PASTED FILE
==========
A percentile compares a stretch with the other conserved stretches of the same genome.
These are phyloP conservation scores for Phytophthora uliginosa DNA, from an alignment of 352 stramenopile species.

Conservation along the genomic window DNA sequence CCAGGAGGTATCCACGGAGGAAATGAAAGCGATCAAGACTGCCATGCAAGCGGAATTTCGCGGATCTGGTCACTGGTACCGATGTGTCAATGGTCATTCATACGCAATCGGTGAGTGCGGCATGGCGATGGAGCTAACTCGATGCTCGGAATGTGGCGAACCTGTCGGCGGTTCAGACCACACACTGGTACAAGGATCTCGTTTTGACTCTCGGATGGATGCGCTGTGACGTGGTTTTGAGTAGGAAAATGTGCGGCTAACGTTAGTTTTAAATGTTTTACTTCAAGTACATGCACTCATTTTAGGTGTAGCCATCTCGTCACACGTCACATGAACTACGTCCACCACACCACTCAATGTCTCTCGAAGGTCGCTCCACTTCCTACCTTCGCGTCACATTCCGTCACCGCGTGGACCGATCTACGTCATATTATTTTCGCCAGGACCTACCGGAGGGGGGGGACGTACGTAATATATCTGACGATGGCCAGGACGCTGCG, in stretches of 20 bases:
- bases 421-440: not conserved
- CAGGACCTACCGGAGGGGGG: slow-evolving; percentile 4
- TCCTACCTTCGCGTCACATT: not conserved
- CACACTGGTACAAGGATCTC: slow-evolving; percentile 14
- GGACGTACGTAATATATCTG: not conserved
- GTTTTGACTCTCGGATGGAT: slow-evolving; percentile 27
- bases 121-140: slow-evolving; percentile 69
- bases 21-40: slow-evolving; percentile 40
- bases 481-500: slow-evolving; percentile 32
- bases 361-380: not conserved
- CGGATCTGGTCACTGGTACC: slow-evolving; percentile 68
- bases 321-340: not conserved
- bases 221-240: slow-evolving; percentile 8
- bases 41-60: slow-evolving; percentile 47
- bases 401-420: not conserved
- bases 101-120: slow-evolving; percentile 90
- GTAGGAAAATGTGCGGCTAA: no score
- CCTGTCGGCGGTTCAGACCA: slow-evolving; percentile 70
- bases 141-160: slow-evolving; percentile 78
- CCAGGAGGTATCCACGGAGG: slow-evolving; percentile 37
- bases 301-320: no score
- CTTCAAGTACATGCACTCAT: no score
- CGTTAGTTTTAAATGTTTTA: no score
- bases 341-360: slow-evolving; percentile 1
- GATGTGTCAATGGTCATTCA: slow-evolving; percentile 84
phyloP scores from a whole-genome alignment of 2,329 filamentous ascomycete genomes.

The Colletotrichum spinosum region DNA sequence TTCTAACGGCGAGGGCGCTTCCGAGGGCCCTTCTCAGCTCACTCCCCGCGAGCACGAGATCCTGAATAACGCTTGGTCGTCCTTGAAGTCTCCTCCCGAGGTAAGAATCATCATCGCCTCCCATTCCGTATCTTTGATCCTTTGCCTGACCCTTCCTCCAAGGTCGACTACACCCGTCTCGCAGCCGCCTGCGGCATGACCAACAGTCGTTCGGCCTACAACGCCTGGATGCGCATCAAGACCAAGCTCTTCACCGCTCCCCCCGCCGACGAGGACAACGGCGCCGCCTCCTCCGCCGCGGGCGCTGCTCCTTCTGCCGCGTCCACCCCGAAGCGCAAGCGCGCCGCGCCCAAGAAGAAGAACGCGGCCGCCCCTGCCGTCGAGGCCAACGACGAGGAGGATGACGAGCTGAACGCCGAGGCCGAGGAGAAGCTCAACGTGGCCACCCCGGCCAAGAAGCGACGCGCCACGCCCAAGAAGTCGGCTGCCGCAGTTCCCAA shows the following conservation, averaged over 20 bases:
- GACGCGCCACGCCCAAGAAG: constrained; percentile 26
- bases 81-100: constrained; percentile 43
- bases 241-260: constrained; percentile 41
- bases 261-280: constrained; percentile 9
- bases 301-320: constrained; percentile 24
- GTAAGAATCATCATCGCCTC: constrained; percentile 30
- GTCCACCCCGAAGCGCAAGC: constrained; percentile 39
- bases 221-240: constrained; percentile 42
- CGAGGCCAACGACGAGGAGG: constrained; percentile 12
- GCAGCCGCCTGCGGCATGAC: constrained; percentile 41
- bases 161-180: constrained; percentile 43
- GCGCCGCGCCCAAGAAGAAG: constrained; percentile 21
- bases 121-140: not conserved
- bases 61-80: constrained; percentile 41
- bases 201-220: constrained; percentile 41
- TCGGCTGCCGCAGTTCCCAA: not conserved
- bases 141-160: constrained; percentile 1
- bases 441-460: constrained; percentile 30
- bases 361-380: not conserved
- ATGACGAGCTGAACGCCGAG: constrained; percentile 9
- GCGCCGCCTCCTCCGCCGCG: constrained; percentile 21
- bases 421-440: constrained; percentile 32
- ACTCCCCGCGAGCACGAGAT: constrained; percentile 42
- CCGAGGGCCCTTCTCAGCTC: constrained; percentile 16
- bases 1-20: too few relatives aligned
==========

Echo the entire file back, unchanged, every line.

A percentile compares a stretch with the other conserved stretches of the same genome.
These are phyloP conservation scores for Phytophthora uliginosa DNA, from an alignment of 352 stramenopile species.

Conservation along the genomic window DNA sequence CCAGGAGGTATCCACGGAGGAAATGAAAGCGATCAAGACTGCCATGCAAGCGGAATTTCGCGGATCTGGTCACTGGTACCGATGTGTCAATGGTCATTCATACGCAATCGGTGAGTGCGGCATGGCGATGGAGCTAACTCGATGCTCGGAATGTGGCGAACCTGTCGGCGGTTCAGACCACACACTGGTACAAGGATCTCGTTTTGACTCTCGGATGGATGCGCTGTGACGTGGTTTTGAGTAGGAAAATGTGCGGCTAACGTTAGTTTTAAATGTTTTACTTCAAGTACATGCACTCATTTTAGGTGTAGCCATCTCGTCACACGTCACATGAACTACGTCCACCACACCACTCAATGTCTCTCGAAGGTCGCTCCACTTCCTACCTTCGCGTCACATTCCGTCACCGCGTGGACCGATCTACGTCATATTATTTTCGCCAGGACCTACCGGAGGGGGGGGACGTACGTAATATATCTGACGATGGCCAGGACGCTGCG, in stretches of 20 bases:
- bases 421-440: not conserved
- CAGGACCTACCGGAGGGGGG: slow-evolving; percentile 4
- TCCTACCTTCGCGTCACATT: not conserved
- CACACTGGTACAAGGATCTC: slow-evolving; percentile 14
- GGACGTACGTAATATATCTG: not conserved
- GTTTTGACTCTCGGATGGAT: slow-evolving; percentile 27
- bases 121-140: slow-evolving; percentile 69
- bases 21-40: slow-evolving; percentile 40
- bases 481-500: slow-evolving; percentile 32
- bases 361-380: not conserved
- CGGATCTGGTCACTGGTACC: slow-evolving; percentile 68
- bases 321-340: not conserved
- bases 221-240: slow-evolving; percentile 8
- bases 41-60: slow-evolving; percentile 47
- bases 401-420: not conserved
- bases 101-120: slow-evolving; percentile 90
- GTAGGAAAATGTGCGGCTAA: no score
- CCTGTCGGCGGTTCAGACCA: slow-evolving; percentile 70
- bases 141-160: slow-evolving; percentile 78
- CCAGGAGGTATCCACGGAGG: slow-evolving; percentile 37
- bases 301-320: no score
- CTTCAAGTACATGCACTCAT: no score
- CGTTAGTTTTAAATGTTTTA: no score
- bases 341-360: slow-evolving; percentile 1
- GATGTGTCAATGGTCATTCA: slow-evolving; percentile 84
phyloP scores from a whole-genome alignment of 2,329 filamentous ascomycete genomes.

The Colletotrichum spinosum region DNA sequence TTCTAACGGCGAGGGCGCTTCCGAGGGCCCTTCTCAGCTCACTCCCCGCGAGCACGAGATCCTGAATAACGCTTGGTCGTCCTTGAAGTCTCCTCCCGAGGTAAGAATCATCATCGCCTCCCATTCCGTATCTTTGATCCTTTGCCTGACCCTTCCTCCAAGGTCGACTACACCCGTCTCGCAGCCGCCTGCGGCATGACCAACAGTCGTTCGGCCTACAACGCCTGGATGCGCATCAAGACCAAGCTCTTCACCGCTCCCCCCGCCGACGAGGACAACGGCGCCGCCTCCTCCGCCGCGGGCGCTGCTCCTTCTGCCGCGTCCACCCCGAAGCGCAAGCGCGCCGCGCCCAAGAAGAAGAACGCGGCCGCCCCTGCCGTCGAGGCCAACGACGAGGAGGATGACGAGCTGAACGCCGAGGCCGAGGAGAAGCTCAACGTGGCCACCCCGGCCAAGAAGCGACGCGCCACGCCCAAGAAGTCGGCTGCCGCAGTTCCCAA shows the following conservation, averaged over 20 bases:
- GACGCGCCACGCCCAAGAAG: constrained; percentile 26
- bases 81-100: constrained; percentile 43
- bases 241-260: constrained; percentile 41
- bases 261-280: constrained; percentile 9
- bases 301-320: constrained; percentile 24
- GTAAGAATCATCATCGCCTC: constrained; percentile 30
- GTCCACCCCGAAGCGCAAGC: constrained; percentile 39
- bases 221-240: constrained; percentile 42
- CGAGGCCAACGACGAGGAGG: constrained; percentile 12
- GCAGCCGCCTGCGGCATGAC: constrained; percentile 41
- bases 161-180: constrained; percentile 43
- GCGCCGCGCCCAAGAAGAAG: constrained; percentile 21
- bases 121-140: not conserved
- bases 61-80: constrained; percentile 41
- bases 201-220: constrained; percentile 41
- TCGGCTGCCGCAGTTCCCAA: not conserved
- bases 141-160: constrained; percentile 1
- bases 441-460: constrained; percentile 30
- bases 361-380: not conserved
- ATGACGAGCTGAACGCCGAG: constrained; percentile 9
- GCGCCGCCTCCTCCGCCGCG: constrained; percentile 21
- bases 421-440: constrained; percentile 32
- ACTCCCCGCGAGCACGAGAT: constrained; percentile 42
- CCGAGGGCCCTTCTCAGCTC: constrained; percentile 16
- bases 1-20: too few relatives aligned